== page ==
Elucidating the importance of this unconventional group of homegrown artists in the context of the Israeli scene, the Tel Aviv Museum presented a new exhibition, at a key moment in the institution’s modern history, as it unveiled its breathtaking new development, the Herta and Paul Amir Building. The exhibit “Inside Job,” curated by Tal Lanir in 2011, brought together a group of street artists whose work adorns the cityscapes of Israel. Though the exhibition perhaps failed to convey the feeling of a cohesive movement, it demonstrated the scope of Israeli artists and succeeded in marking what Haaretz called an “unprecedented” step in presenting an accomplished movement of artists that is spreading beyond the Jewish state.

The BFC’s work has naturally built up an often complex, symbiotic dialogue with Haifa. The city provides them with a canvas and has helped launch their careers; they have created their own community here, running music nights, pop-up stores, and opening up a graffiti shop and gallery—FingaPrints, now named Bardo. “We love Haifa: the land, the food,” Unga said. “So, of course the fact that we grew up here and still live and work from here is something that comes out in our work in one way or another. Most of our works aren’t political, probably because Israel is such a politically charged country, that art is kind of our escape to normality.”

“Vadi Niceness” was a mixed-media recreation of the skyline of their native city, recalling the distant murmur and twinkling lights of Haifa—a kind of leitmotif in their installation work, and the point of departure in the creation of the BFC fantasy world. It was also a utopian vision of the city, subtly highlighting the ambition of the BFC to be recognized as artists beyond the borders of Haifa and Israel.

In her foreword to Street Art in Israel, Tel Aviv Museum curator Doron Lurie draws analogies between street art and ancient art forms, citing the Book of Daniel, in which the Babylonian King Belshazzar is made to face “the writing on the wall.” Lurie also recalls that during the first decades of Israel’s independence, graffiti writing was often a frustrated outcry against the politics of the day. Street art in Israel remains important, but it has also progressed from crude political commentary to raising more enduring questions, exploring the rapport between the artists and the physical spaces around them.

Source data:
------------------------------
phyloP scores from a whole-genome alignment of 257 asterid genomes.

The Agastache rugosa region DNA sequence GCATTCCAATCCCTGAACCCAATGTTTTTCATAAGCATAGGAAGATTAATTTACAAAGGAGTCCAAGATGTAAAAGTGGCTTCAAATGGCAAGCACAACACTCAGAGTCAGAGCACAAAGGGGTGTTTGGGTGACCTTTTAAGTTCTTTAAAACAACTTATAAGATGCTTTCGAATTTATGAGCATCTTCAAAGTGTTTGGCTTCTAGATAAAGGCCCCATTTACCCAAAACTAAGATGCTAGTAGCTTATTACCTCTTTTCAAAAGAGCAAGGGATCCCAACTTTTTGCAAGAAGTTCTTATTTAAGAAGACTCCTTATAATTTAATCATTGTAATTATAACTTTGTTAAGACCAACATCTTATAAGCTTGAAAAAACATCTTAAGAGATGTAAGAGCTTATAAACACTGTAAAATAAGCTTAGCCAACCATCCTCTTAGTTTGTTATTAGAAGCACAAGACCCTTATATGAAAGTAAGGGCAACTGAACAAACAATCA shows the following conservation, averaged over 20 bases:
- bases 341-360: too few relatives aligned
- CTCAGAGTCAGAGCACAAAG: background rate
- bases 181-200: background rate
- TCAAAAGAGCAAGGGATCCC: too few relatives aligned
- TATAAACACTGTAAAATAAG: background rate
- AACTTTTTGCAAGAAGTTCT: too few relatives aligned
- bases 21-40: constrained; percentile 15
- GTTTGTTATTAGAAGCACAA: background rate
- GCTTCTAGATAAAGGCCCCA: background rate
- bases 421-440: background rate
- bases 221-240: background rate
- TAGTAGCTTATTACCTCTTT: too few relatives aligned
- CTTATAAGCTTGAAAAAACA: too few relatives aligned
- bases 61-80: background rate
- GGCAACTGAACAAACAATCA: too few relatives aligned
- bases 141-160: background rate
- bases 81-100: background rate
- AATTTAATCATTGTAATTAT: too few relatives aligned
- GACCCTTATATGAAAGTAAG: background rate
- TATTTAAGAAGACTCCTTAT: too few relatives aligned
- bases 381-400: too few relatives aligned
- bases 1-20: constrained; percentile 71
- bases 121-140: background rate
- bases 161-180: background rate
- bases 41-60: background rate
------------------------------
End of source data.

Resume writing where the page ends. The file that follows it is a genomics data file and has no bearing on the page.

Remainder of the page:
Whether Broken Fingaz can beguile audiences in the United Kingdom, where street art has long since moved into an exhibition context—and where sentiment is not necessarily pro-Israeli—remains to be seen. Try to get any of the crew to dwell on anything politically polemical and they’ll give you a sense of exasperation. They are more interested in talking about what inspires them, more than their personal views. “It’s sometimes frustrating that we work more hours than everyone around us and we’re still always broke,” Unga, the crew’s unofficial spokesperson, said. “If we earn some cash, we’ll use it to buy more paint and materials for our next project.”


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julis123 says:

 but growing up in Israel, you couldn’t see any graffiti” Let’s try and keep it that way instead of becoming another hooligan haven like many European cities.